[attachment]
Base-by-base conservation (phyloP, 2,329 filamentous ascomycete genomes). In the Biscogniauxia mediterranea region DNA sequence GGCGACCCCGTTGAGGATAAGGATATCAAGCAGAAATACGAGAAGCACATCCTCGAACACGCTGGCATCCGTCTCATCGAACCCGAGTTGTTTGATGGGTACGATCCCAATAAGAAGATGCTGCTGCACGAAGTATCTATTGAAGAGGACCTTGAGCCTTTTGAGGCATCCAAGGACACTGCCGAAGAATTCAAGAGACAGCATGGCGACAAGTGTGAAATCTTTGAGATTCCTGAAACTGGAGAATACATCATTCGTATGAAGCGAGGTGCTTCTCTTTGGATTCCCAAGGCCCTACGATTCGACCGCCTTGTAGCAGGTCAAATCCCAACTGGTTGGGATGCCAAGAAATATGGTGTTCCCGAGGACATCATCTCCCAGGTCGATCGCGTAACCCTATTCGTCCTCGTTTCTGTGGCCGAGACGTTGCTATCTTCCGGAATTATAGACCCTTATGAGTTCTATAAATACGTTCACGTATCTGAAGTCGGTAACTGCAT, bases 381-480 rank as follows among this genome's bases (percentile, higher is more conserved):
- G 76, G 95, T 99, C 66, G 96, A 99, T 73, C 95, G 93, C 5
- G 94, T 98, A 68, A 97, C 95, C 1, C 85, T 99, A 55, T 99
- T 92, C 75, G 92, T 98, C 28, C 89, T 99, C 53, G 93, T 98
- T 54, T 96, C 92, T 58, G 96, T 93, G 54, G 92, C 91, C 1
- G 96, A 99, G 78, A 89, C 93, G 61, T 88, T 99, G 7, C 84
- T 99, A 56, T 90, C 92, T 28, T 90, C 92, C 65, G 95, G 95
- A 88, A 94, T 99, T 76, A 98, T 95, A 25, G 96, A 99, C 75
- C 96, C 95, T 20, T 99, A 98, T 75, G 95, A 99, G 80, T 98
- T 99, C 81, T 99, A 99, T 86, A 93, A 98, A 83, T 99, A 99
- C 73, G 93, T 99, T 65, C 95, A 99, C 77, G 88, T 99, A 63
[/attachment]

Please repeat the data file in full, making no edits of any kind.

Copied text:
Base-by-base conservation (phyloP, 2,329 filamentous ascomycete genomes). In the Biscogniauxia mediterranea region DNA sequence GGCGACCCCGTTGAGGATAAGGATATCAAGCAGAAATACGAGAAGCACATCCTCGAACACGCTGGCATCCGTCTCATCGAACCCGAGTTGTTTGATGGGTACGATCCCAATAAGAAGATGCTGCTGCACGAAGTATCTATTGAAGAGGACCTTGAGCCTTTTGAGGCATCCAAGGACACTGCCGAAGAATTCAAGAGACAGCATGGCGACAAGTGTGAAATCTTTGAGATTCCTGAAACTGGAGAATACATCATTCGTATGAAGCGAGGTGCTTCTCTTTGGATTCCCAAGGCCCTACGATTCGACCGCCTTGTAGCAGGTCAAATCCCAACTGGTTGGGATGCCAAGAAATATGGTGTTCCCGAGGACATCATCTCCCAGGTCGATCGCGTAACCCTATTCGTCCTCGTTTCTGTGGCCGAGACGTTGCTATCTTCCGGAATTATAGACCCTTATGAGTTCTATAAATACGTTCACGTATCTGAAGTCGGTAACTGCAT, bases 381-480 rank as follows among this genome's bases (percentile, higher is more conserved):
- G 76, G 95, T 99, C 66, G 96, A 99, T 73, C 95, G 93, C 5
- G 94, T 98, A 68, A 97, C 95, C 1, C 85, T 99, A 55, T 99
- T 92, C 75, G 92, T 98, C 28, C 89, T 99, C 53, G 93, T 98
- T 54, T 96, C 92, T 58, G 96, T 93, G 54, G 92, C 91, C 1
- G 96, A 99, G 78, A 89, C 93, G 61, T 88, T 99, G 7, C 84
- T 99, A 56, T 90, C 92, T 28, T 90, C 92, C 65, G 95, G 95
- A 88, A 94, T 99, T 76, A 98, T 95, A 25, G 96, A 99, C 75
- C 96, C 95, T 20, T 99, A 98, T 75, G 95, A 99, G 80, T 98
- T 99, C 81, T 99, A 99, T 86, A 93, A 98, A 83, T 99, A 99
- C 73, G 93, T 99, T 65, C 95, A 99, C 77, G 88, T 99, A 63